The immune system defends the body against pathogens and maintains immune homeostasis. Variables related to immune function, such as white blood cell count, inflammation markers, and autoimmune disorders, influence the body’s ability to resist and recover from stressors.

Neurological factors

The nervous system plays a vital role in coordinating physiological responses. Variables related to brain function, neural pathways, neurotransmitters and the autonomic nervous system can influence an individual’s response to stressors and their overall physiological stability.

Resilience and adaptation

Physiological variables such as general health status, energy levels and capacity for self-regulation contribute to an individual’s resilience and ability to adapt to stressors. These variables determine how well a person can maintain stability and recover from disruptions.

Psychological variables

In Neumann’s systems model, psychological variables refer to internal factors that influence an individual’s response to stress and adaptation.

Perception

This is how individuals interpret and make sense of stressful events or situations. This includes their attention, interpretation and appraisal of events.

Coping strategies

This refers to the cognitive and behavioral efforts individuals employ to manage and adapt to stressful situations. This can include problem-solving, seeking support or engaging in avoidance.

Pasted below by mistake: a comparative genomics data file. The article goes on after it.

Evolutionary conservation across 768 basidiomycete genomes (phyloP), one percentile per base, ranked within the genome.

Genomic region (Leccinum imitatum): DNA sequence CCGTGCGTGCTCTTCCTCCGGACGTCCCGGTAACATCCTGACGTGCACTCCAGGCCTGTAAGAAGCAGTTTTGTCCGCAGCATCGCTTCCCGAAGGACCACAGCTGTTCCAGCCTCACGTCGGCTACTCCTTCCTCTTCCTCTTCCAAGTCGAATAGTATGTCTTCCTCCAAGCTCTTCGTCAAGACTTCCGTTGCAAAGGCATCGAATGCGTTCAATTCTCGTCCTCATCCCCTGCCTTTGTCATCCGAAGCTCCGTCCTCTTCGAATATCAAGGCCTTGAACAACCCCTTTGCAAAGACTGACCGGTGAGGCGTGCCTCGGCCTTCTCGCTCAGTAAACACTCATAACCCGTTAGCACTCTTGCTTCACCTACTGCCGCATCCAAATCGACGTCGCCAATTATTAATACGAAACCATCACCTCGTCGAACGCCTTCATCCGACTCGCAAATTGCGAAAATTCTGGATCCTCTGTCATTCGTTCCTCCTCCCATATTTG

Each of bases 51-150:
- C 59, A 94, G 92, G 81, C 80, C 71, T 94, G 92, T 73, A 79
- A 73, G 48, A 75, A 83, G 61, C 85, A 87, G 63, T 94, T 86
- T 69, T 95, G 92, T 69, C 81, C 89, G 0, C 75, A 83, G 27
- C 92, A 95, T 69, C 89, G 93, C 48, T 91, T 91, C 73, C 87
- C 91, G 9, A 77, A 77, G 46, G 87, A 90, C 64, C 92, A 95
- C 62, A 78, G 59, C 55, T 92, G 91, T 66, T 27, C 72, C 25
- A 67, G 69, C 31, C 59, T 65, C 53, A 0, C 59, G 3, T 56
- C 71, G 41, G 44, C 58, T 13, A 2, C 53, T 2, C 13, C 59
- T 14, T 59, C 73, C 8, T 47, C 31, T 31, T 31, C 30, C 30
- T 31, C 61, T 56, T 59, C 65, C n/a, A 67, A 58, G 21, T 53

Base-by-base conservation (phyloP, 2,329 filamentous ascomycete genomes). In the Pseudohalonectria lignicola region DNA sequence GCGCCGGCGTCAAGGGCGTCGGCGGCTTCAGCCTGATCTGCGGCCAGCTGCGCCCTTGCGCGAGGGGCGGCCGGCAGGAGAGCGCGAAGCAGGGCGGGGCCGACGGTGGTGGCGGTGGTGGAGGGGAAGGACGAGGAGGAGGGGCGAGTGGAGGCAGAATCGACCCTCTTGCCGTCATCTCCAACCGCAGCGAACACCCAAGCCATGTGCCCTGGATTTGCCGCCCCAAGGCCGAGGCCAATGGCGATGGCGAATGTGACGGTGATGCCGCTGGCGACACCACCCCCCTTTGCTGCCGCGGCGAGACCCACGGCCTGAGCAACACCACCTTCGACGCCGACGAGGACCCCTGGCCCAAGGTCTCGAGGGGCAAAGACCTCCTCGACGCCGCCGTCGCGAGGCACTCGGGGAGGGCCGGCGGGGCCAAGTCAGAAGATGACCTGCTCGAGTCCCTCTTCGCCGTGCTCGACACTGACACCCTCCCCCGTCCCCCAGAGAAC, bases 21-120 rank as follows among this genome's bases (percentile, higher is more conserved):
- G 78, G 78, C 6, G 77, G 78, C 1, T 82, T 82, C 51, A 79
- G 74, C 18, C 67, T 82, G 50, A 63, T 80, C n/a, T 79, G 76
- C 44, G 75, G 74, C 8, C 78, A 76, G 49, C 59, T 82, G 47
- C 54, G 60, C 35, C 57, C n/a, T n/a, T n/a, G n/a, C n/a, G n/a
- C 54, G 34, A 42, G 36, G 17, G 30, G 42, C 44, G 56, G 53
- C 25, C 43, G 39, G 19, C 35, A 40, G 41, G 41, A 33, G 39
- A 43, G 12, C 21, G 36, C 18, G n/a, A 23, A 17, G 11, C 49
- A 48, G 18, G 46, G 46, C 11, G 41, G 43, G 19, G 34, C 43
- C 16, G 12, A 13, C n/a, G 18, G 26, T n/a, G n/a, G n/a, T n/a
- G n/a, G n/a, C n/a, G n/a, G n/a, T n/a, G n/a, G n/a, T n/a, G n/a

Cognitive appraisal

This is an individual’s evaluation and interpretation of stressors in terms of their significance and implications. This includes their assessment of the demands and resources available to cope with the stressor. A patient may be under the impression that the stressors are just a part of life and that they can’t do anything about them, which could lead them to ignore guidance from nurses and other healthcare professionals.

Emotion regulation

This is how individuals regulate or manage their emotional responses to stressful events. It can include strategies such as distraction, cognitive reappraisal and emotional expression.

Self-esteem

Self-esteem is one’s overall evaluation of one’s worth and value as a person. It can influence how individuals cope with stress and perceive their ability to handle challenges. Low self-esteem can deter a patient from following suggestions to improve their health and quality of life because they may not feel that they are worth the effort.

Personality traits

Individual differences in personality characteristics can impact how individuals perceive and respond to stress. Traits such as extraversion, neuroticism and conscientiousness can influence coping strategies and adaptation.

Motivation

These are the internal drives and desires that influence individuals’ engagement with their environment. Motivation can impact how individuals allocate their resources, engage in problem-solving and persist in the face of stress.